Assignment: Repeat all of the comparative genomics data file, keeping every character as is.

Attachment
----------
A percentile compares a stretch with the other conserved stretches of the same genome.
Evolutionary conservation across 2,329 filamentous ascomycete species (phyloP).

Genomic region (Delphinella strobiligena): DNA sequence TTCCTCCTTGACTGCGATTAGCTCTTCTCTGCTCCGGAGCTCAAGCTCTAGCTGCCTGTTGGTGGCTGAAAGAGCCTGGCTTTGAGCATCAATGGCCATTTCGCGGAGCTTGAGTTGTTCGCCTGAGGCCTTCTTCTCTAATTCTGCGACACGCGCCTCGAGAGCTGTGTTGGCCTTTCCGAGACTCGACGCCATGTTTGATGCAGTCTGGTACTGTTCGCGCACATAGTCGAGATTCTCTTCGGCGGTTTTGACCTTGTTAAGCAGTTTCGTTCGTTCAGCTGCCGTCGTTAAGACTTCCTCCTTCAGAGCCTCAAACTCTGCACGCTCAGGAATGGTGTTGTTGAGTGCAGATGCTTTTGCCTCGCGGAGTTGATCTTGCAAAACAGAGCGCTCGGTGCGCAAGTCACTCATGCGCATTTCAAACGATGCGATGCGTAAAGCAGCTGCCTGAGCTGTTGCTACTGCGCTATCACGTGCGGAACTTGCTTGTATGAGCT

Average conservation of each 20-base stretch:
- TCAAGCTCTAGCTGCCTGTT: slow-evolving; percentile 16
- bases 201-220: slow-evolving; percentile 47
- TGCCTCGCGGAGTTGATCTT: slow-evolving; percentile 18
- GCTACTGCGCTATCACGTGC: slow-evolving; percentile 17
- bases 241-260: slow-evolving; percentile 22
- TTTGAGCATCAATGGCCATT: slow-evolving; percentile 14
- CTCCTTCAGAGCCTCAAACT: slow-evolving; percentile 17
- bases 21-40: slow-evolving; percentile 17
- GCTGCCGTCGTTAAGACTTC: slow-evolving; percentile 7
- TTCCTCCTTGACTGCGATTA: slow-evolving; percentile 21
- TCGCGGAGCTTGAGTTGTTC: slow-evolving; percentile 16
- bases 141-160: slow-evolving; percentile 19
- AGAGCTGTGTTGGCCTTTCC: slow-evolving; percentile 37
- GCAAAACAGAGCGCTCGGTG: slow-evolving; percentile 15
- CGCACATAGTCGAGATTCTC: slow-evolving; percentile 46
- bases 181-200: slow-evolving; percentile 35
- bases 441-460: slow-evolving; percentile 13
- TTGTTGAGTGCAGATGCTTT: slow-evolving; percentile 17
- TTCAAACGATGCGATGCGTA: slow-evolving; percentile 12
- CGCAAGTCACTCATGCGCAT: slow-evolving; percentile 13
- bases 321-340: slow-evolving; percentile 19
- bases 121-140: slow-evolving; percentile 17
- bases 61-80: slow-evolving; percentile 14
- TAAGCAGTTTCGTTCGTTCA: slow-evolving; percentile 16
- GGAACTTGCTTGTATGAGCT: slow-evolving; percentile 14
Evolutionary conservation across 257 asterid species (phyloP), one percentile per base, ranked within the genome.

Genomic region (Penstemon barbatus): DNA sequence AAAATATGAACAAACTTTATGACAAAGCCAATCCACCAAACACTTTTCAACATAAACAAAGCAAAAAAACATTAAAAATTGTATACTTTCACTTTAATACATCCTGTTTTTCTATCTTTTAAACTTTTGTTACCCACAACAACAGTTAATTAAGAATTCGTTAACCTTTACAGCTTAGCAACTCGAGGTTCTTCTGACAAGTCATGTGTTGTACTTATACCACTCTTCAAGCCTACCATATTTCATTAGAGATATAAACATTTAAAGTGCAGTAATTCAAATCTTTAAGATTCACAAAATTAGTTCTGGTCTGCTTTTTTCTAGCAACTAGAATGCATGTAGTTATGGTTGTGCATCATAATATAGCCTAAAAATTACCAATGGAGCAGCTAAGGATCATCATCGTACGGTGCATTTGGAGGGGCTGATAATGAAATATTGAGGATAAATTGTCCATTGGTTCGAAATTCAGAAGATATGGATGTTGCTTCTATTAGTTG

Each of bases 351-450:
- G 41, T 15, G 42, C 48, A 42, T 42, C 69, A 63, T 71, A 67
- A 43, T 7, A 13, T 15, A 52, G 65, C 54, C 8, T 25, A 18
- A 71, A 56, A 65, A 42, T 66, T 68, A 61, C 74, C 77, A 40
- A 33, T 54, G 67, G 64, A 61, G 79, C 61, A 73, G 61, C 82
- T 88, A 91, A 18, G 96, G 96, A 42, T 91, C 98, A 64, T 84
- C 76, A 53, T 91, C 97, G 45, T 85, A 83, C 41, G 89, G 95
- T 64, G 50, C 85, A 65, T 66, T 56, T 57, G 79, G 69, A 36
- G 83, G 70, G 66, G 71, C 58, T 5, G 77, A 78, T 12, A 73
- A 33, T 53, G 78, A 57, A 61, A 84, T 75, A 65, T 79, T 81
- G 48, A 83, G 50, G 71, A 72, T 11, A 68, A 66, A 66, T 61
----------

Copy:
A percentile compares a stretch with the other conserved stretches of the same genome.
Evolutionary conservation across 2,329 filamentous ascomycete species (phyloP).

Genomic region (Delphinella strobiligena): DNA sequence TTCCTCCTTGACTGCGATTAGCTCTTCTCTGCTCCGGAGCTCAAGCTCTAGCTGCCTGTTGGTGGCTGAAAGAGCCTGGCTTTGAGCATCAATGGCCATTTCGCGGAGCTTGAGTTGTTCGCCTGAGGCCTTCTTCTCTAATTCTGCGACACGCGCCTCGAGAGCTGTGTTGGCCTTTCCGAGACTCGACGCCATGTTTGATGCAGTCTGGTACTGTTCGCGCACATAGTCGAGATTCTCTTCGGCGGTTTTGACCTTGTTAAGCAGTTTCGTTCGTTCAGCTGCCGTCGTTAAGACTTCCTCCTTCAGAGCCTCAAACTCTGCACGCTCAGGAATGGTGTTGTTGAGTGCAGATGCTTTTGCCTCGCGGAGTTGATCTTGCAAAACAGAGCGCTCGGTGCGCAAGTCACTCATGCGCATTTCAAACGATGCGATGCGTAAAGCAGCTGCCTGAGCTGTTGCTACTGCGCTATCACGTGCGGAACTTGCTTGTATGAGCT

Average conservation of each 20-base stretch:
- TCAAGCTCTAGCTGCCTGTT: slow-evolving; percentile 16
- bases 201-220: slow-evolving; percentile 47
- TGCCTCGCGGAGTTGATCTT: slow-evolving; percentile 18
- GCTACTGCGCTATCACGTGC: slow-evolving; percentile 17
- bases 241-260: slow-evolving; percentile 22
- TTTGAGCATCAATGGCCATT: slow-evolving; percentile 14
- CTCCTTCAGAGCCTCAAACT: slow-evolving; percentile 17
- bases 21-40: slow-evolving; percentile 17
- GCTGCCGTCGTTAAGACTTC: slow-evolving; percentile 7
- TTCCTCCTTGACTGCGATTA: slow-evolving; percentile 21
- TCGCGGAGCTTGAGTTGTTC: slow-evolving; percentile 16
- bases 141-160: slow-evolving; percentile 19
- AGAGCTGTGTTGGCCTTTCC: slow-evolving; percentile 37
- GCAAAACAGAGCGCTCGGTG: slow-evolving; percentile 15
- CGCACATAGTCGAGATTCTC: slow-evolving; percentile 46
- bases 181-200: slow-evolving; percentile 35
- bases 441-460: slow-evolving; percentile 13
- TTGTTGAGTGCAGATGCTTT: slow-evolving; percentile 17
- TTCAAACGATGCGATGCGTA: slow-evolving; percentile 12
- CGCAAGTCACTCATGCGCAT: slow-evolving; percentile 13
- bases 321-340: slow-evolving; percentile 19
- bases 121-140: slow-evolving; percentile 17
- bases 61-80: slow-evolving; percentile 14
- TAAGCAGTTTCGTTCGTTCA: slow-evolving; percentile 16
- GGAACTTGCTTGTATGAGCT: slow-evolving; percentile 14
Evolutionary conservation across 257 asterid species (phyloP), one percentile per base, ranked within the genome.

Genomic region (Penstemon barbatus): DNA sequence AAAATATGAACAAACTTTATGACAAAGCCAATCCACCAAACACTTTTCAACATAAACAAAGCAAAAAAACATTAAAAATTGTATACTTTCACTTTAATACATCCTGTTTTTCTATCTTTTAAACTTTTGTTACCCACAACAACAGTTAATTAAGAATTCGTTAACCTTTACAGCTTAGCAACTCGAGGTTCTTCTGACAAGTCATGTGTTGTACTTATACCACTCTTCAAGCCTACCATATTTCATTAGAGATATAAACATTTAAAGTGCAGTAATTCAAATCTTTAAGATTCACAAAATTAGTTCTGGTCTGCTTTTTTCTAGCAACTAGAATGCATGTAGTTATGGTTGTGCATCATAATATAGCCTAAAAATTACCAATGGAGCAGCTAAGGATCATCATCGTACGGTGCATTTGGAGGGGCTGATAATGAAATATTGAGGATAAATTGTCCATTGGTTCGAAATTCAGAAGATATGGATGTTGCTTCTATTAGTTG

Each of bases 351-450:
- G 41, T 15, G 42, C 48, A 42, T 42, C 69, A 63, T 71, A 67
- A 43, T 7, A 13, T 15, A 52, G 65, C 54, C 8, T 25, A 18
- A 71, A 56, A 65, A 42, T 66, T 68, A 61, C 74, C 77, A 40
- A 33, T 54, G 67, G 64, A 61, G 79, C 61, A 73, G 61, C 82
- T 88, A 91, A 18, G 96, G 96, A 42, T 91, C 98, A 64, T 84
- C 76, A 53, T 91, C 97, G 45, T 85, A 83, C 41, G 89, G 95
- T 64, G 50, C 85, A 65, T 66, T 56, T 57, G 79, G 69, A 36
- G 83, G 70, G 66, G 71, C 58, T 5, G 77, A 78, T 12, A 73
- A 33, T 53, G 78, A 57, A 61, A 84, T 75, A 65, T 79, T 81
- G 48, A 83, G 50, G 71, A 72, T 11, A 68, A 66, A 66, T 61